Not on display
- John Milne 1931–1978
- Bronze on marble base
- Object: 641 × 864 × 375 mm
- Presented by Professor Cosmo Rodewald 1971
John Milne b. 1931
T01449 Gnathos 1960
Inscribed ‘John E.Milne. 1966’ at bottom of vertical end face of bronze. Polished bronze on black Belgian marble base, 25¼ x 34 x 14¾ (64 x 86.5 x 37.5).
Presented by Professor Cosmo Rodewald 1971.
Coll: Professor Rodewald.
Exh: St Ives Group 3rd Exhibition (exhibition of works by members of the Penwith Society of Arts), Austin Reed Gallery, July–August 1971 (Sculpture 20), where dated 1967 in error.
The artist wrote (letter of 18 February 1972) that the bronze element in T01449 was cast from an original wood carving dated 1960. This bronze element, which measures 23¼ x 24¼ x 9½ (59 x 62 x 24), was cast in 1966, and the date 1960–6 for T01449 is an expression of its dependence on the earlier work. The artist considers the marble base ‘a part of the work and it is for this reason that it is irregularly shaped to accentuate the “movement” of the bronze’. There were many drawings for ‘Gnathos’, of which all but two were destroyed; one belongs to Mr George Tavernite and the other to the artist. ‘Gnathos’ was made in two editions, each of three casts. In one edition the bronze is patinated. T01449 is 2/2 in the polished bronze edition, of which 1/2 belongs to the Arts Council of Great Britain and 0/2 to the artist. 1/2 was reproduced in the catalogue of Milne’s exhibition at the Marjorie Parr Gallery in October 1969. The artist wrote: ‘I often cast works with more than one type of finish in order to be absolutely sure that the final result is the most perfect that I can obtain. I consider the polished bronze of Gnathos as the ultimate fulfilment of my original idea. The Greek word “Gnathos” means “jaw” or “jawbone” which describes my feeling of “biting” or “getting ones teeth into” something, be that something my life or my work—this was the emotion of the sculpture. Gnathos was a complete change of direction in my work at that point (1960). I have since carried out many other sculptures and reliefs which continue this pincer-like feeling amongst which are Totemic II and the relief Icarus.’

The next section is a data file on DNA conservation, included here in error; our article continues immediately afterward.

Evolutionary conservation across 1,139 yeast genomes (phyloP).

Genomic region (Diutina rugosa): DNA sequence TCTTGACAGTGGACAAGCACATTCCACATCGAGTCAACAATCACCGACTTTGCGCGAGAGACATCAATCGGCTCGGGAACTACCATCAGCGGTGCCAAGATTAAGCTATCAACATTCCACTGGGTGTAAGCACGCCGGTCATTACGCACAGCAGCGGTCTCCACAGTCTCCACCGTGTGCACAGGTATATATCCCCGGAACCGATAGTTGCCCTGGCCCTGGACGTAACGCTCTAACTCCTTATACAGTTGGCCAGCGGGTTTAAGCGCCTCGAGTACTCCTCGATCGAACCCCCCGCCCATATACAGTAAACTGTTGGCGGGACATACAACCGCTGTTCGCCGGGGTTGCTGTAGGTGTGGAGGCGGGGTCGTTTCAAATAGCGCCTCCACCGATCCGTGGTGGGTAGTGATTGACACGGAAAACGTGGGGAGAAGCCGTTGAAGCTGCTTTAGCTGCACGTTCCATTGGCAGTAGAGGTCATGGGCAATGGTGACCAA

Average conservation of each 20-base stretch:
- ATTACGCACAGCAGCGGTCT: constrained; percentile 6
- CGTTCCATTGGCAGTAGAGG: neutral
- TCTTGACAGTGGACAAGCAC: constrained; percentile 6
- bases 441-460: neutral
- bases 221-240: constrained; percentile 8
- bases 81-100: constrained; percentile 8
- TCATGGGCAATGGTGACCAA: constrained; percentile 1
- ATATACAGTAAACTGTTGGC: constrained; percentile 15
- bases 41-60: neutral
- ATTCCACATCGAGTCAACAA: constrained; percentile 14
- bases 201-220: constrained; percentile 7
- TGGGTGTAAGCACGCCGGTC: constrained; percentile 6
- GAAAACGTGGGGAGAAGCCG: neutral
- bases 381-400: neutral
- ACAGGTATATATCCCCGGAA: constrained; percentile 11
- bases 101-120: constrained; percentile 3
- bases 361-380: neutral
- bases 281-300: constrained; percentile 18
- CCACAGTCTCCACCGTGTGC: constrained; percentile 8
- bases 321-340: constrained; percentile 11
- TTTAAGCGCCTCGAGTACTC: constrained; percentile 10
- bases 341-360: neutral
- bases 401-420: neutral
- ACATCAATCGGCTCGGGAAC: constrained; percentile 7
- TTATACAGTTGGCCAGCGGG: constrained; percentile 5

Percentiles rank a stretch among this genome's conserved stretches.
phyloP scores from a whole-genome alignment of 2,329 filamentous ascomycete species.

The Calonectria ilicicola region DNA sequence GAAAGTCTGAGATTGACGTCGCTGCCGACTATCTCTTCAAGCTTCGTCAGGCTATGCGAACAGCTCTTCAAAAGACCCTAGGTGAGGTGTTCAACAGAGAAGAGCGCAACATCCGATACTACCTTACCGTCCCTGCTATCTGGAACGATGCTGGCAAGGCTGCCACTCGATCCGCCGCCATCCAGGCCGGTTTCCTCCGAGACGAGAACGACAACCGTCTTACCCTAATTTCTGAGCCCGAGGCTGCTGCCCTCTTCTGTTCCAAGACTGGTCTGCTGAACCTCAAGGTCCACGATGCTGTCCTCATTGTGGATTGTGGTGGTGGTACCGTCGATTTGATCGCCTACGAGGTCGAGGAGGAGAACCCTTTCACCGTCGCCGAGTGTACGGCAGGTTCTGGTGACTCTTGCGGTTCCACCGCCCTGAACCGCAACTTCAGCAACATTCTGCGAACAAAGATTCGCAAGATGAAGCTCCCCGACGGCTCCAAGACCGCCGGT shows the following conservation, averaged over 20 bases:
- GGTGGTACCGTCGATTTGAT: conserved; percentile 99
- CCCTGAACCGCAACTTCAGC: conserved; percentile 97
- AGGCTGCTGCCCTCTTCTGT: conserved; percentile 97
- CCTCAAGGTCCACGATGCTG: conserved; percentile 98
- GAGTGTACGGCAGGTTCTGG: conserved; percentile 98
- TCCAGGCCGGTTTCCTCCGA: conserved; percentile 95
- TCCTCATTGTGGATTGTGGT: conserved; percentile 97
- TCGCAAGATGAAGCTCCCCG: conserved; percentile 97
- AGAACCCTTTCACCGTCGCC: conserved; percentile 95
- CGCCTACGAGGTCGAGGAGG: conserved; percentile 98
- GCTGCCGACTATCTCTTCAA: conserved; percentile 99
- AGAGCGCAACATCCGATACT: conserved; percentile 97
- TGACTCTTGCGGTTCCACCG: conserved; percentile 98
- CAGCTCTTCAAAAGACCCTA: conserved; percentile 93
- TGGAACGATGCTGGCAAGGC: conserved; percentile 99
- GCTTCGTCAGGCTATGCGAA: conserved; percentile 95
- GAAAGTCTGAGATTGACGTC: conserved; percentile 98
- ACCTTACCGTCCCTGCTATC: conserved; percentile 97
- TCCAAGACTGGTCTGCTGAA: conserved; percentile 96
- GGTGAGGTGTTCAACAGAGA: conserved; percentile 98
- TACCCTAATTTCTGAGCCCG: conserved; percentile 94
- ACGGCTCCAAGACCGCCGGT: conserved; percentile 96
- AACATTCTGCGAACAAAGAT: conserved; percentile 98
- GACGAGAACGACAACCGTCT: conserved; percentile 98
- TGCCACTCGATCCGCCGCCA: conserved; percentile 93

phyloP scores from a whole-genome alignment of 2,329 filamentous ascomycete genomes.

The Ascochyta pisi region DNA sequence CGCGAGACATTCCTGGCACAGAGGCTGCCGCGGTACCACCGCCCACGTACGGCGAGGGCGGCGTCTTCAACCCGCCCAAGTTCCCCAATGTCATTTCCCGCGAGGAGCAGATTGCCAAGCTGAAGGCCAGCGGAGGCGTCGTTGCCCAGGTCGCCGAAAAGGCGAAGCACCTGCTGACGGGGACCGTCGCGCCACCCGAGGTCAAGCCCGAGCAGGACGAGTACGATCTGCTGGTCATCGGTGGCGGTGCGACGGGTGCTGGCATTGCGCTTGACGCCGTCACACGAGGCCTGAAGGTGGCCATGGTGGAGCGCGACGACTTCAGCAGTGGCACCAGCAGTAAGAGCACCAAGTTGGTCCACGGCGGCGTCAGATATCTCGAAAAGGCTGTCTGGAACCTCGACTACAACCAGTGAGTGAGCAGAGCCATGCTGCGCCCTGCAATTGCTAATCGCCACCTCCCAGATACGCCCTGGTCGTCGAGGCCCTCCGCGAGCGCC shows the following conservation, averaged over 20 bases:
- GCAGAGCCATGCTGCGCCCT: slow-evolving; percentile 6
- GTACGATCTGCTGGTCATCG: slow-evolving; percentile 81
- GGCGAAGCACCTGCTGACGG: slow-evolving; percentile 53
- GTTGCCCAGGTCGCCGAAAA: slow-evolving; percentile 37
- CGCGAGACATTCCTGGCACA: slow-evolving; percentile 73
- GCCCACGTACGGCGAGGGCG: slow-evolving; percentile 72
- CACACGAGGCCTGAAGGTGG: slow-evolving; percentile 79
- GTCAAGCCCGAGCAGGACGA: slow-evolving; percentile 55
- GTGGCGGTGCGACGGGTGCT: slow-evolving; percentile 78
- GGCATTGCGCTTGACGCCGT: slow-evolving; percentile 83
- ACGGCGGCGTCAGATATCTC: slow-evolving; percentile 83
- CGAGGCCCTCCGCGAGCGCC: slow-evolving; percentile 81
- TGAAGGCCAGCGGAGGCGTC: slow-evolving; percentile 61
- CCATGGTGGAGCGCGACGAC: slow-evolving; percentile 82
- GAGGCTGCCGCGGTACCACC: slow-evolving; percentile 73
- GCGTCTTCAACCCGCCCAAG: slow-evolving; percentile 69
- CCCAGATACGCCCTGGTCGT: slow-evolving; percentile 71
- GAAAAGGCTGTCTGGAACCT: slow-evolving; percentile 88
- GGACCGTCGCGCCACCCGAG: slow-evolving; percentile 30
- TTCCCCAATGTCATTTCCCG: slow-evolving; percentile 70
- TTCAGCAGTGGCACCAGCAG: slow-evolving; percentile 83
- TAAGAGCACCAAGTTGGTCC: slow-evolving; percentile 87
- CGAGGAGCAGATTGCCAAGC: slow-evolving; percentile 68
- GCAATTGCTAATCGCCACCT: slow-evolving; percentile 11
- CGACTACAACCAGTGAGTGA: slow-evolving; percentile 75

Published in The Tate Gallery Report 1970–1972, London 1972.